How to Engage with and Reward Existing Customers for Future Business
Existing customers engaged with your company for a reason. They liked your marketing campaign, you met their need, or someone recommended your product or service. Now that they have a foot in the door, it’s time to keep them there. The majority of companies, 76 percent, see the customer lifetime value (CLV) as a key concept, but many are still investing more in customer acquisition and letting existing customers fall to the wayside.
Online, the most effective retention tactics include email marketing (56 percent effective), social media marketing (37 percent effective), and content marketing (32 percent effective), using a variety of techniques and offers to encourage repeat business.
Try these tips for effective online and offline retention to boost retention rates:
Survey All Customers
Send a small survey out after every transaction. Although it seems counterintuitive, you may find that your angriest customers become your best asset. They tell you exactly what they think is wrong, giving you the opportunity to make it right. You may prevent other customers from having the same experience in the future and gain a repeat customer from the interaction.
Get Consumers On Board With Your Mission
Many consumers, as many as 64 percent, will go back to a company because they identify closely with the company’s mission, values, and culture. Creating a strong emotional bond between a brand and customer is one of the most powerful ways to ensure continued business in the future.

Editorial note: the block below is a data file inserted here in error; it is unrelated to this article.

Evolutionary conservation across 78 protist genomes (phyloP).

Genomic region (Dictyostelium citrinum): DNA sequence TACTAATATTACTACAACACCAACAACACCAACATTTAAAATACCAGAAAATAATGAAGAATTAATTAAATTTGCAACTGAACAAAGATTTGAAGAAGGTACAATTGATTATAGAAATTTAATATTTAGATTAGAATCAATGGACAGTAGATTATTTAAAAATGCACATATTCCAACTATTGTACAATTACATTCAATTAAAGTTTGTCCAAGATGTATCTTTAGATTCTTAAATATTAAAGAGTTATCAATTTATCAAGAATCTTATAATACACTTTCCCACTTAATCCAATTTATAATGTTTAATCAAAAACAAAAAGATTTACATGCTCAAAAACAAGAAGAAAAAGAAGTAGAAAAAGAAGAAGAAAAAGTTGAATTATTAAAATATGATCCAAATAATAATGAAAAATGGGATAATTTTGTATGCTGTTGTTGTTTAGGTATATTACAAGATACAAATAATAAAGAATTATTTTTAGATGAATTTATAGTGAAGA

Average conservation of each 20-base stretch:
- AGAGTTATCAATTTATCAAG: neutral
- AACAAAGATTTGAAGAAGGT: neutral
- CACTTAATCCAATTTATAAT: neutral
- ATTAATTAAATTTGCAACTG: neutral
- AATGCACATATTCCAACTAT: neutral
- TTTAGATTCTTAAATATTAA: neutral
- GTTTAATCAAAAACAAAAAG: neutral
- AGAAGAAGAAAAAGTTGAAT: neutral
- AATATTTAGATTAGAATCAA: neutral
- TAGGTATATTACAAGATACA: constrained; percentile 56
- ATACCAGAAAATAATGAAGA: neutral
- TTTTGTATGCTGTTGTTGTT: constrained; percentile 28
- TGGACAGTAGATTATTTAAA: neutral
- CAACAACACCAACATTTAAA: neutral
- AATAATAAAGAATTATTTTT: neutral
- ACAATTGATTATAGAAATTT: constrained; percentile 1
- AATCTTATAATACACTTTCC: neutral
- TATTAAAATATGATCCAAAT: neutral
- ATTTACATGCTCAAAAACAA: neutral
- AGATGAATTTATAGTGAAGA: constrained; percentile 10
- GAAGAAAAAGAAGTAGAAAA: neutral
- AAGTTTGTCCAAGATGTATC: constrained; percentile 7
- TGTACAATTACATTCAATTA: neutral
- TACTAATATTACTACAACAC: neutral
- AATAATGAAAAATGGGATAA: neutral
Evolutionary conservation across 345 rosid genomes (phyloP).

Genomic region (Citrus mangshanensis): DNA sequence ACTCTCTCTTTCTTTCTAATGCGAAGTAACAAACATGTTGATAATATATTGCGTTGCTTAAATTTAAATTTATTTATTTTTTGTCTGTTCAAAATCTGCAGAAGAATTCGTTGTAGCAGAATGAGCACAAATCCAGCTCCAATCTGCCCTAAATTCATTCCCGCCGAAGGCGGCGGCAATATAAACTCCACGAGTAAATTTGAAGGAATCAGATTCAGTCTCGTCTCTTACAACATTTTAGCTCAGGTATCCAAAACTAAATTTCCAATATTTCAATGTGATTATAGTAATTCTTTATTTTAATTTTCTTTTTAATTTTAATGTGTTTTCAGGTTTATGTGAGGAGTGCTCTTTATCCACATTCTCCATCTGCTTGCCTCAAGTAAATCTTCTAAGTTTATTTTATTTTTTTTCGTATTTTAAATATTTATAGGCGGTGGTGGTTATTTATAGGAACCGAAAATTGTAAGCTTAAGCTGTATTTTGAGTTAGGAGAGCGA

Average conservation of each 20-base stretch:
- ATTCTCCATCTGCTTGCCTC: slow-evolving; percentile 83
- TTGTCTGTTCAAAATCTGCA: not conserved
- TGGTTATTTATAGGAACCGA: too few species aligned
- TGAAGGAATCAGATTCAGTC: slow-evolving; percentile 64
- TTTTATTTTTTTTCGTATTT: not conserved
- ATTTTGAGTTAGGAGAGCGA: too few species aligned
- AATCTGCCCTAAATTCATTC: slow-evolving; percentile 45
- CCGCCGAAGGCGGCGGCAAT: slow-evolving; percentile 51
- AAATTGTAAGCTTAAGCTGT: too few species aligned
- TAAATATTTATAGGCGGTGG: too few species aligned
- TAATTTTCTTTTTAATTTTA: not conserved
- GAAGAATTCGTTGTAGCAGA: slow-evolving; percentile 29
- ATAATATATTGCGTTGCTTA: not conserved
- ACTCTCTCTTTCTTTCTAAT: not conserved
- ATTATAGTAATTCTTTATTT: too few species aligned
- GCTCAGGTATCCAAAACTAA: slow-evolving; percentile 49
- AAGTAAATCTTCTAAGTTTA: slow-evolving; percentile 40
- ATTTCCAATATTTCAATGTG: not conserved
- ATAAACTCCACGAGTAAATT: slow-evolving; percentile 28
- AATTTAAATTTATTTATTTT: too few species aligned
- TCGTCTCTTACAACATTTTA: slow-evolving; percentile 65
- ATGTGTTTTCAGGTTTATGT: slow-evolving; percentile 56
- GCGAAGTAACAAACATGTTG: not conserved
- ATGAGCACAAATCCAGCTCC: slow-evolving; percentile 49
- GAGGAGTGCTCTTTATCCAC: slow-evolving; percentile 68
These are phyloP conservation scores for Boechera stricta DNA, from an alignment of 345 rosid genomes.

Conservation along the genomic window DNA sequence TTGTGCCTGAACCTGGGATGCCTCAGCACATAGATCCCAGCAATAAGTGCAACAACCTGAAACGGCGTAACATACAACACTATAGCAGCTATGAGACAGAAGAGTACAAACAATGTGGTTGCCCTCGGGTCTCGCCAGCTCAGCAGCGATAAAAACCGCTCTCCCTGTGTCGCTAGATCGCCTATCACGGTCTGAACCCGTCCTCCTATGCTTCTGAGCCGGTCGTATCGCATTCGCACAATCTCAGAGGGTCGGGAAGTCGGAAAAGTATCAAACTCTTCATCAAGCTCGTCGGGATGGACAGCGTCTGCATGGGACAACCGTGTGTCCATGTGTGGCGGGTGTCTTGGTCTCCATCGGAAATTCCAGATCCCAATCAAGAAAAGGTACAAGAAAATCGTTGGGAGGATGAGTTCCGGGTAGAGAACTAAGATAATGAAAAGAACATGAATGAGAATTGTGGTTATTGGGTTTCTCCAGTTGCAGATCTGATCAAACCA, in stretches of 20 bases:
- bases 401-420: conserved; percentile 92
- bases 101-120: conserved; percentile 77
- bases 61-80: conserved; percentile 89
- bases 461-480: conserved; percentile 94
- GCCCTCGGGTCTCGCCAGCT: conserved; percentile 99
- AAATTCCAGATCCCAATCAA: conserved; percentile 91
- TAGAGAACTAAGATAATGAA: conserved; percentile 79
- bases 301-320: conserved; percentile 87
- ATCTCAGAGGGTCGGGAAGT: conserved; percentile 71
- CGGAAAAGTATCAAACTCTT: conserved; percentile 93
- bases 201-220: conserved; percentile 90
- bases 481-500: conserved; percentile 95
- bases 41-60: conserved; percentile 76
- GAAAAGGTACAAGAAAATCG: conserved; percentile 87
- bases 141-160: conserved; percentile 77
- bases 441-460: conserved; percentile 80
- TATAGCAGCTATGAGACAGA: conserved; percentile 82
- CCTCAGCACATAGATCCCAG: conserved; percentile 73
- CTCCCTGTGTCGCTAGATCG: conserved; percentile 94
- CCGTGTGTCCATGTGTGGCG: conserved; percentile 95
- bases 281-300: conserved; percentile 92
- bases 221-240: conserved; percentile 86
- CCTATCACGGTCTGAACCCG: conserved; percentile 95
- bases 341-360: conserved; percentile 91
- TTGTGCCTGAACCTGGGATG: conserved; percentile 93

Don’t Forget the Power of the Word FREE
Although often overused in marketing campaigns today, free is always a powerful motivator for new and repeat customers. Whether you include a free gift with purchase, a customer loyalty reward gift or discount program, or a free eBook on how to use your products or services, customers love free things. Try to set your promotions for existing customers aside from new customers to capitalize on the power of exclusivity. People love being included in limited-time, limited-quantity deals.
Stay In Touch
Marketing campaigns often run a fine line between becoming spam and engaging customers. Balance the content of each approach (i.e., promotions information, targeted articles, relevant company news updates) with the number of channels you use to make the most impact with your customers. Calls, snail mail, and other personalized interactions are also highly regarded by existing customers in some industries.
The probability of selling to an existing customer (60 to 70 percent) is far higher than selling to a new prospect (5 to 20 percent); you should try redirecting some of your sales focus to retention marketing activities for several months and see which strategies are more lucrative for your business.